The writing itself is handled particularly well. Lev Grossman has a pretty wicked with and a wonderful way with language. His description of a “single malt Scotch that tasted like it had been decanted through the stump of an oak tree that had been killed by lightning” had me salivating at my work desk and desperately trying to identify the particular dram he was talking about. Another great surprise in The Magicians is the manner in which it effortlessly switches styles between sections. One minute you’re in pseudo-Hogwarts and the next it’s gone all Bret Easton Ellis meets Hubert Selby Jr in a magic shop. Then suddenly you’re playing D&D with Alsan. While this kind of transformation might unsettle some, I found it kept the pace up and made sure the story stayed fresh even during its inevitable periods of downtime.

With the following two books in the trilogy already loaded onto my ereader I’m totally sold on Grossman’s series. It’s the Harry Potter I never allowed myself to have but it’s also so much more. It’s a darker look at the fantasy kid-takes-on-the-world trope with the added bonus of containing an exceedingly honest, no-holds-barred look at the incredible rush and harsh dangers of young love. Whether you’re a Potter/Narnia fan, can’t stand them or just love good story-telling, go grab this one. Now.

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Sequel City Part 3 – The Southern Reach Trilogy

Acceptance by Jeff VanderMeerReview: Acceptance by Jeff VanderMeer (FSG Originals, 2014)

Dammit, all good things have to come to an end. First it was the brooding yet uplifting Last Policeman series and now, I am sorry to say, Jeff VanderMeer’s dark, unsettling and gleefully weird Southern Reach trilogy. A prolific anthologist of strange tales and accomplished author in his own right, VanderMeer has a knack for knowing exactly what is going to send shivers up your spine and have you not quite reaching for the light switch so much as wondering what potential consequences such a seemingly innocent act might entail. The first two books of the series seemed to distill this ability into the crafting of a wonderfully original mythos, one which lurks in the most primitive parts of your brain long after the book is consigned to the freezer. A swift recap is in order…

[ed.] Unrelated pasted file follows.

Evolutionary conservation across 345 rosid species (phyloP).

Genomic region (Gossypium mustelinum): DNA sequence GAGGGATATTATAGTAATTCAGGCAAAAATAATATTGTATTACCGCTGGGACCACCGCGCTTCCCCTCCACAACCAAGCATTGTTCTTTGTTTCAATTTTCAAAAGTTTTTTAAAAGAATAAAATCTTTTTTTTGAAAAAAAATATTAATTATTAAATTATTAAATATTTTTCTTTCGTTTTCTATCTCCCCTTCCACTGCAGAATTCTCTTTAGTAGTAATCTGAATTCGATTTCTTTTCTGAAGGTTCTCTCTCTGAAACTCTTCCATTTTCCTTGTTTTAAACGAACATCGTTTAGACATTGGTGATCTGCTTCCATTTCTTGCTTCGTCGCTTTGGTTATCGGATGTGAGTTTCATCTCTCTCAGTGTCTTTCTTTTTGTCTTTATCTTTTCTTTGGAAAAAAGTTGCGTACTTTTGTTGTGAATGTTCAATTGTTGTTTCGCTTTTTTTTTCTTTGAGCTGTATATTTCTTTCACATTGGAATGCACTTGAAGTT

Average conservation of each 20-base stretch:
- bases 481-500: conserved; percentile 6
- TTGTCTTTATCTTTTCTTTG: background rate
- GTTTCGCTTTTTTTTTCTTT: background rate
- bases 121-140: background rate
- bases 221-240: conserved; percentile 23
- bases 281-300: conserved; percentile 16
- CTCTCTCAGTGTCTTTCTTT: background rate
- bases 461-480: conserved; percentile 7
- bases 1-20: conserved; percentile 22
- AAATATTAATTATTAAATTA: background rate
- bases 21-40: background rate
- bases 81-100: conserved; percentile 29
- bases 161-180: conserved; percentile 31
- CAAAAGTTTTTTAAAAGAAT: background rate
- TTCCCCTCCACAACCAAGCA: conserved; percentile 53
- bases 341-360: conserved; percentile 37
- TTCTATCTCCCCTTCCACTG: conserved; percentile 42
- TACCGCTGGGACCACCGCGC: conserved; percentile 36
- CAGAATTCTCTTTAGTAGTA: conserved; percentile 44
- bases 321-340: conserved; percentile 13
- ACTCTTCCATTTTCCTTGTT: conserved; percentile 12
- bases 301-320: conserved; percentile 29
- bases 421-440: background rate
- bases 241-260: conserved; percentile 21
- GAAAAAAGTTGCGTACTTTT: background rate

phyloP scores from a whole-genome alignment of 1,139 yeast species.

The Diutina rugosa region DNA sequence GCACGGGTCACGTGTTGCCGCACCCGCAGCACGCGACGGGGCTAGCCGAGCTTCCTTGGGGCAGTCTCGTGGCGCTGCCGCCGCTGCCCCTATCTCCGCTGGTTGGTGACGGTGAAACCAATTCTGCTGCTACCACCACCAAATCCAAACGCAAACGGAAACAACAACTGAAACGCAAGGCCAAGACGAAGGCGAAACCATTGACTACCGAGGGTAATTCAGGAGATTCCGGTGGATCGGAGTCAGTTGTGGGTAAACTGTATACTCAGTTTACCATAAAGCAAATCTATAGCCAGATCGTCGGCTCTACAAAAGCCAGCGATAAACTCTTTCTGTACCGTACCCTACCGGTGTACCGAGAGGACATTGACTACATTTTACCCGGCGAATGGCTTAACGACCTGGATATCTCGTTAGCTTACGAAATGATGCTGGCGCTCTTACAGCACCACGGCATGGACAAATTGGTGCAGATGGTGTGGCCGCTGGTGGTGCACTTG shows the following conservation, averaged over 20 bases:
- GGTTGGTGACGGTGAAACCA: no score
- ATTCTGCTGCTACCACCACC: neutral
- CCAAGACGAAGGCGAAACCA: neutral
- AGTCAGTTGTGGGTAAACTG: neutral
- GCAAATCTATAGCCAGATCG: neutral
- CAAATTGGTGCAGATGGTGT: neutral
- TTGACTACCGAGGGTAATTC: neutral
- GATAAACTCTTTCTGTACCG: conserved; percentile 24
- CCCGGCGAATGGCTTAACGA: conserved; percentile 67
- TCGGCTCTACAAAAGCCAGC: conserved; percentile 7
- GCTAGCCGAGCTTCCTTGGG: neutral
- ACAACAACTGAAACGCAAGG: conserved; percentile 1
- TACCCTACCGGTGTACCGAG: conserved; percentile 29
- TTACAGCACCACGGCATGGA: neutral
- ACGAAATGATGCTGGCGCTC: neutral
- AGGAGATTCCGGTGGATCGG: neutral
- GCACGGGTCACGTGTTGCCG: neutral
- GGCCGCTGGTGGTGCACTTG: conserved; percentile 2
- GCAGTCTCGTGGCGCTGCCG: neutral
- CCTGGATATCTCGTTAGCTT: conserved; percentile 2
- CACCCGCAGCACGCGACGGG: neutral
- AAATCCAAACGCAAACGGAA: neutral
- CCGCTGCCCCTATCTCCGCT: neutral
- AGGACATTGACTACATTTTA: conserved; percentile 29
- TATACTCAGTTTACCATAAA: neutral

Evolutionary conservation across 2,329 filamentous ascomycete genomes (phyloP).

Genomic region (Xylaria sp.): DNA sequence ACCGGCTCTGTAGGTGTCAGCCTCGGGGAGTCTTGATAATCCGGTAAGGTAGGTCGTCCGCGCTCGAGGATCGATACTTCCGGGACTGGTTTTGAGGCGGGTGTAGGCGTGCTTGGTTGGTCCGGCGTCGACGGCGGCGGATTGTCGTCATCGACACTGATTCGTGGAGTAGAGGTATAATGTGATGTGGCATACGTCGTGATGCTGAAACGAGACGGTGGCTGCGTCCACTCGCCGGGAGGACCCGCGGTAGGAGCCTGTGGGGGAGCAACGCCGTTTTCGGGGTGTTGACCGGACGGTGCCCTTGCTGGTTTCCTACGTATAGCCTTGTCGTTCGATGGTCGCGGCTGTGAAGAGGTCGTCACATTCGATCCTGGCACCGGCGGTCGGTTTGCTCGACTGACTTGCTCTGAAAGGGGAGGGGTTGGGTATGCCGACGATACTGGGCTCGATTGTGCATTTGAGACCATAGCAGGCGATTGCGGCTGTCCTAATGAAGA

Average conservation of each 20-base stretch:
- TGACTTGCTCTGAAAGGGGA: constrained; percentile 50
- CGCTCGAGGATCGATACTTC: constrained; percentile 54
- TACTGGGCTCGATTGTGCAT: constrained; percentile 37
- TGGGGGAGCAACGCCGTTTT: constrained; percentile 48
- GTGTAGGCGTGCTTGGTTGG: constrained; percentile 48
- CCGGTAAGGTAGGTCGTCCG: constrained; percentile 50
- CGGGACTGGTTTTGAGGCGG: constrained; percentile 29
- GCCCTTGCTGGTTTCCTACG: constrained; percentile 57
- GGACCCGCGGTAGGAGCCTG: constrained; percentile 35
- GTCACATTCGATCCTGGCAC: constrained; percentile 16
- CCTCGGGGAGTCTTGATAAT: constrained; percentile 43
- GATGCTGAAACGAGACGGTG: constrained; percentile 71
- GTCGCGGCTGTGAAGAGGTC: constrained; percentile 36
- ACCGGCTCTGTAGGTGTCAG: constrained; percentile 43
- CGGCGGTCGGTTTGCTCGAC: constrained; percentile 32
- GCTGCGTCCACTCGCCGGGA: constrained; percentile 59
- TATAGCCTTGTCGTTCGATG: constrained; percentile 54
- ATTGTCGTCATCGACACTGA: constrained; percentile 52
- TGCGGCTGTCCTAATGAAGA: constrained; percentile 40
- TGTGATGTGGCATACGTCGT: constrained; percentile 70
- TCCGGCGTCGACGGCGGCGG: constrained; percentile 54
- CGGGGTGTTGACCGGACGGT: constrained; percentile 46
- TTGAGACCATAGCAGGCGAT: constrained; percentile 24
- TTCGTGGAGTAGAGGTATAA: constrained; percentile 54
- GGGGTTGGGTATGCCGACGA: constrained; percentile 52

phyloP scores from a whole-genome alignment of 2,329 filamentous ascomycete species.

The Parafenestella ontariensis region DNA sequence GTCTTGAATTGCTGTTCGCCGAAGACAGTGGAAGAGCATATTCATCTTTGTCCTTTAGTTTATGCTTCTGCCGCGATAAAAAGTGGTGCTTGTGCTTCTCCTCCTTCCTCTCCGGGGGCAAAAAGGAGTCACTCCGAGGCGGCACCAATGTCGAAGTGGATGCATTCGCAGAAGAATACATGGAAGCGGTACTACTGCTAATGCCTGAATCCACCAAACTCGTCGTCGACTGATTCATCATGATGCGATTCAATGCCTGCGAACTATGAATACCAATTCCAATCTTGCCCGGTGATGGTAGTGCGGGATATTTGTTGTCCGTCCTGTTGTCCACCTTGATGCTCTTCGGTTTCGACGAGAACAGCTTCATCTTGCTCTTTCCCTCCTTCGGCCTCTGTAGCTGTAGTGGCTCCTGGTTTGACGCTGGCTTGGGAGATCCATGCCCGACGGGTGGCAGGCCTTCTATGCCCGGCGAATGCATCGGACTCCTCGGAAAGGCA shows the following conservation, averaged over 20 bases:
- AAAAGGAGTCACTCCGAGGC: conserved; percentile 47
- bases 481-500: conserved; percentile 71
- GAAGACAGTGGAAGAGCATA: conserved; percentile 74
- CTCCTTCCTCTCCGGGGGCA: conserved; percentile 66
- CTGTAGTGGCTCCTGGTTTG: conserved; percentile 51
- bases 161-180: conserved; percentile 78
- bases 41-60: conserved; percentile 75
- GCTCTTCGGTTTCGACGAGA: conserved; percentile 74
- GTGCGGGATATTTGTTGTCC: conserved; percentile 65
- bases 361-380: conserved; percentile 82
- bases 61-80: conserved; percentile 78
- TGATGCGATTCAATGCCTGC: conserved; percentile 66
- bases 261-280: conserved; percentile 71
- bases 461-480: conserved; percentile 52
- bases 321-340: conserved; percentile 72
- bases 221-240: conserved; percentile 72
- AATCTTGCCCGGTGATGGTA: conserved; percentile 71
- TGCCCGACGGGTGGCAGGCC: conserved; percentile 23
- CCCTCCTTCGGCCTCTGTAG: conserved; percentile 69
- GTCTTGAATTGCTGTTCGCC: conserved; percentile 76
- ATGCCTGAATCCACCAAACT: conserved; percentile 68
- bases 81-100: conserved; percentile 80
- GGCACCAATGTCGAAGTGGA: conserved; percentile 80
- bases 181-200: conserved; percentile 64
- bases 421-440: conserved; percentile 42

In Annihilation we were introduced to Area X, a mysterious stretch of coastland on America’s eastern seaboard. Cut off from the surrounding world by an invisible barrier with only one entrance, the zone is the subject of intense study. Groups of explorers are sent to chart the disturbance but few return. Those who do are not the same, suffering from memory loss, personality changes and incurable tumours. Their reports, where they exist at all, are patchy at best and edging towards hallucinatory. We join the action as the twelfth expedition begins their journey. Known only by their job titles the group enters Area X and finds themselves in a thoroughly twisted world full of abandoned dwellings, a ghostly lighthouse, strange noises and an unearthly creature, the crawler. I’ll leave the rest to your imagination.

Part two, Authority, took us back outside Area X to the Southern Reach, a government agency charged with investigating the anomaly. Despite the bizarre disturbance being left behind the weirdness is ratcheted up a few notches both by the impersonal and paranoid aspect of the Southern Reach and by the thoroughly transformed biologist from the ill-fated twelfth expedition. Under interrogation by the agency and now calling herself Ghost Bird, she is a link to Area X which seems to draw its warping influence ever closer to the outside world.